A complaint I often hear from clients is that it’s hard to make friends. I concur but believe that just how difficult it is depends on the meaning you give to the endeavor. As an only child with a very small extended family, I had to put great effort into making friends, so I know a bit more than most about the subject. Here’s what I’ve learned over the decades about why folks may not be interested in having a friendship with me.

There are dozens of people throughout my life who have rejected my efforts to make friends or chosen not to remain my buddy for reasons known and unknown to me. When a friend drops you, it’s always worth trying to figure out why to see if you hurt them. But if they’re not willing to tell you or you can’t find it out, stop dwelling on it. The best strategy is to recognize that most friends aren’t for life and that people will drift in and out of yours because such is the nature of friendship. To wish to belong and feel cherished to greater or lesser extent is a basic human need. And so is learning how to live with rejection.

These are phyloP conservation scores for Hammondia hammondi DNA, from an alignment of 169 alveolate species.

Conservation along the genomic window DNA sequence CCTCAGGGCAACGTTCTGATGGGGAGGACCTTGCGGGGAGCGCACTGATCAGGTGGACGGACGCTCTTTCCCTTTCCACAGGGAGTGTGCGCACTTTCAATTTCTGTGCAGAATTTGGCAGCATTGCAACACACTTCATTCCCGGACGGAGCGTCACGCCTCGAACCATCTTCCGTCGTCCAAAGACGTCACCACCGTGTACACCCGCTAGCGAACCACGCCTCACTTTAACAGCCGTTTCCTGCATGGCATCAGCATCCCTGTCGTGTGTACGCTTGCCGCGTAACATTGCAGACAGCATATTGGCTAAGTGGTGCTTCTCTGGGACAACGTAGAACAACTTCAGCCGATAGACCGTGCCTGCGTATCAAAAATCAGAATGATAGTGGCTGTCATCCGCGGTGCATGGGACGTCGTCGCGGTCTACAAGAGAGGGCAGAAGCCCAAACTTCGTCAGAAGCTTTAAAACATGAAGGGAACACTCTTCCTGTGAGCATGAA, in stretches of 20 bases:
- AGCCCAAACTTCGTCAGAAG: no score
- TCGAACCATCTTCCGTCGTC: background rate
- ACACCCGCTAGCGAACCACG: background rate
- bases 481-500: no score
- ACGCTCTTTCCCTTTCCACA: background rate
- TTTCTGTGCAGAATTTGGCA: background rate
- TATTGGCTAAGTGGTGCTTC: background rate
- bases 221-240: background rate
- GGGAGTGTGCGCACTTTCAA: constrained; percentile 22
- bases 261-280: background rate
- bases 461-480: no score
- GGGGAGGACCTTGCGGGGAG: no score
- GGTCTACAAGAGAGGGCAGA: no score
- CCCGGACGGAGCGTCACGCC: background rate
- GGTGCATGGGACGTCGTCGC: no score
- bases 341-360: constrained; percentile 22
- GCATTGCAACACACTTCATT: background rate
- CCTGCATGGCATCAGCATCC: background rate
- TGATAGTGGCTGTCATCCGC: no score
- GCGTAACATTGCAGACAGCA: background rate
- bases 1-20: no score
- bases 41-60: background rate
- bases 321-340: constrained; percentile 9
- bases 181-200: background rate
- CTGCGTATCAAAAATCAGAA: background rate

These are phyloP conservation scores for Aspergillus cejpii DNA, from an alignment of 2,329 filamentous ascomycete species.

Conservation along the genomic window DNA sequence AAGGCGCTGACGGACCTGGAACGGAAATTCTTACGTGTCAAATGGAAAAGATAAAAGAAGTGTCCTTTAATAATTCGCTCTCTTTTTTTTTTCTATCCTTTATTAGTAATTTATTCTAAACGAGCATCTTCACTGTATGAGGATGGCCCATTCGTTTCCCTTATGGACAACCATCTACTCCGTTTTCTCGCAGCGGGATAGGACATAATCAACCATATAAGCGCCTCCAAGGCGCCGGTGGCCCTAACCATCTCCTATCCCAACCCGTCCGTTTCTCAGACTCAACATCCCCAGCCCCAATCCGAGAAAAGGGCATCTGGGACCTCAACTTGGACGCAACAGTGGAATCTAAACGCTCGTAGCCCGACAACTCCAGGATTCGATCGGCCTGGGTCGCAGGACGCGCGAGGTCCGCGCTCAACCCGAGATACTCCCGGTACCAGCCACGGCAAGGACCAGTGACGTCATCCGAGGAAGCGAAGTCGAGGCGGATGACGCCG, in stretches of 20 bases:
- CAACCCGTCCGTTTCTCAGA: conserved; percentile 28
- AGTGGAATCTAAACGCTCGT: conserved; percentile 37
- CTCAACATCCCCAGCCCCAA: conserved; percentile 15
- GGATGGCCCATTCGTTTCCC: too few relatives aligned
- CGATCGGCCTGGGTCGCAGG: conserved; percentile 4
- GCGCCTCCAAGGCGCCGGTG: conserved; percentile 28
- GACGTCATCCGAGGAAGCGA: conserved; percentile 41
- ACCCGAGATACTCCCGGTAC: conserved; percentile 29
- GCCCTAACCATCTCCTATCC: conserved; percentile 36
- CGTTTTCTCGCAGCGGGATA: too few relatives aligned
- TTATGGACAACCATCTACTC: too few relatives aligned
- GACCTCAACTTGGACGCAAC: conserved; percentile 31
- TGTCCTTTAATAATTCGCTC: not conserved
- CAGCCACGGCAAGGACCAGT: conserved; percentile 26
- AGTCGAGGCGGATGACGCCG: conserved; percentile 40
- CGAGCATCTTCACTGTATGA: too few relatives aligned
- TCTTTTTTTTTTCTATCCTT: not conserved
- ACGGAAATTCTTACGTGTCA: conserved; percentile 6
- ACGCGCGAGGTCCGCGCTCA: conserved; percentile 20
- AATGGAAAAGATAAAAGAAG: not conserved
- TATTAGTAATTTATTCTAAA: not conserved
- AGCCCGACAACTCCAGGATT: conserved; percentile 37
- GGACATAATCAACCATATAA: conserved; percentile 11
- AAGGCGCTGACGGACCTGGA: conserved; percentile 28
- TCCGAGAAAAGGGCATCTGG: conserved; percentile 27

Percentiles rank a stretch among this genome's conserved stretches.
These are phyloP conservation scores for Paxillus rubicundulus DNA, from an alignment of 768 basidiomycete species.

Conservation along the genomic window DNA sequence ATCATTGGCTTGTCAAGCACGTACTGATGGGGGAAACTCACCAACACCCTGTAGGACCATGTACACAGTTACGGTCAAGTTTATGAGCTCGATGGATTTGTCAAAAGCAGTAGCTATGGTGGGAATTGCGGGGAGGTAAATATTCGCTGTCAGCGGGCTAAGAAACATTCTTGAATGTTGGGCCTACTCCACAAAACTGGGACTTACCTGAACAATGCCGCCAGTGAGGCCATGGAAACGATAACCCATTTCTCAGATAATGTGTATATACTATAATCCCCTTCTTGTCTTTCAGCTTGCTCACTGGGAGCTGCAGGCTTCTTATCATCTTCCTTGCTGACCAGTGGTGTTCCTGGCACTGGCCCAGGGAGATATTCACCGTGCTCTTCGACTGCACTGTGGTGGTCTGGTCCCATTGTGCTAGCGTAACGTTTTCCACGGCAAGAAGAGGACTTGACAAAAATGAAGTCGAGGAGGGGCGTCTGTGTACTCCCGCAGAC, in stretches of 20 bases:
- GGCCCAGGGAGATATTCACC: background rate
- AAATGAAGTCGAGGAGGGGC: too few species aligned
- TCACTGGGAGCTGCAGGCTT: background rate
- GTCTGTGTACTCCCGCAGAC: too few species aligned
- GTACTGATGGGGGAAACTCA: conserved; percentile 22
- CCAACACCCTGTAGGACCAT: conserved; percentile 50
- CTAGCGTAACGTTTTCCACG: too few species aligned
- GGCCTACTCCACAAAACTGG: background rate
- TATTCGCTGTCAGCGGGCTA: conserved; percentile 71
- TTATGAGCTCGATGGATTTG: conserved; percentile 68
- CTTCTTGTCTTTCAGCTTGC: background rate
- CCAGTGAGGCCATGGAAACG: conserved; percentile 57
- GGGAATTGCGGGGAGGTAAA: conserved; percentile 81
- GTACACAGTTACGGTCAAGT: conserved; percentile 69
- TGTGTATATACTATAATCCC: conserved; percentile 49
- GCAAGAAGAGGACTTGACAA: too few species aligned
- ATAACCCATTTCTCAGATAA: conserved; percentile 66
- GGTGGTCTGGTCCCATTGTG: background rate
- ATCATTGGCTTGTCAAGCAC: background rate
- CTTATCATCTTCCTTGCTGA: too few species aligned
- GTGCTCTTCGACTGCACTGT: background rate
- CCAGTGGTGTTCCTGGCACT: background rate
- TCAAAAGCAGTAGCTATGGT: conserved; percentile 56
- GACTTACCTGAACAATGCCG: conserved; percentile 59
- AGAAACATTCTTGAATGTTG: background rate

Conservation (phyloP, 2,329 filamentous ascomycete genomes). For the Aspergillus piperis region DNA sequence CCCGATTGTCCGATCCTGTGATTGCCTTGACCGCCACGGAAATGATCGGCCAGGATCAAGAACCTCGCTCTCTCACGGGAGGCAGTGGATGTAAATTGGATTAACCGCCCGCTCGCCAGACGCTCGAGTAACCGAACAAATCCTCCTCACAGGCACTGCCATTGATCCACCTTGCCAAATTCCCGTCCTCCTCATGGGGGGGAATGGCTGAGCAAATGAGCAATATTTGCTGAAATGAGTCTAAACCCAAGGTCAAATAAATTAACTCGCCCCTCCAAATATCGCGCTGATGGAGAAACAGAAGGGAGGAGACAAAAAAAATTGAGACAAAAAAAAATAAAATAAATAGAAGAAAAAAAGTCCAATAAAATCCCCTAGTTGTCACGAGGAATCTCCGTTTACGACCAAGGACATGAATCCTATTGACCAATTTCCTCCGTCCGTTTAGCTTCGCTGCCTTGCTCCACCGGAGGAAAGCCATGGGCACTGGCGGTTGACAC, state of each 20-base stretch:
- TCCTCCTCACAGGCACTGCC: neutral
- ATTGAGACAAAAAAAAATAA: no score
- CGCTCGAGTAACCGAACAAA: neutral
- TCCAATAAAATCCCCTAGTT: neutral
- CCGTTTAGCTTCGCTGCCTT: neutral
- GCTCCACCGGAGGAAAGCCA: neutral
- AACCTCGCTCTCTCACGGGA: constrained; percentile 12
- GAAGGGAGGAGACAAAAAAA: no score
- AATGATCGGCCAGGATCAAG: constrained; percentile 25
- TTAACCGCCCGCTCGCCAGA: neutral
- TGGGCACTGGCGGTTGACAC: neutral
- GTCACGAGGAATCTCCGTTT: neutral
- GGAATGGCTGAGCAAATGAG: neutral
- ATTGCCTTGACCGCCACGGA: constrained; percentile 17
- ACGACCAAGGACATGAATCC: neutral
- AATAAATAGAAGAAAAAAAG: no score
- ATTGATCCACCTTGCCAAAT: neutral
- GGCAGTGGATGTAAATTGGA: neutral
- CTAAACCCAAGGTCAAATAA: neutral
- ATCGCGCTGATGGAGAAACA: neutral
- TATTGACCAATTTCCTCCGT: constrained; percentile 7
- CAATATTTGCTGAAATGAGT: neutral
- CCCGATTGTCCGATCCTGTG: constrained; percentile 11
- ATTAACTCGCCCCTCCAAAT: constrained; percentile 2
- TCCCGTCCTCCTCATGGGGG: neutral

APPetite on Facebook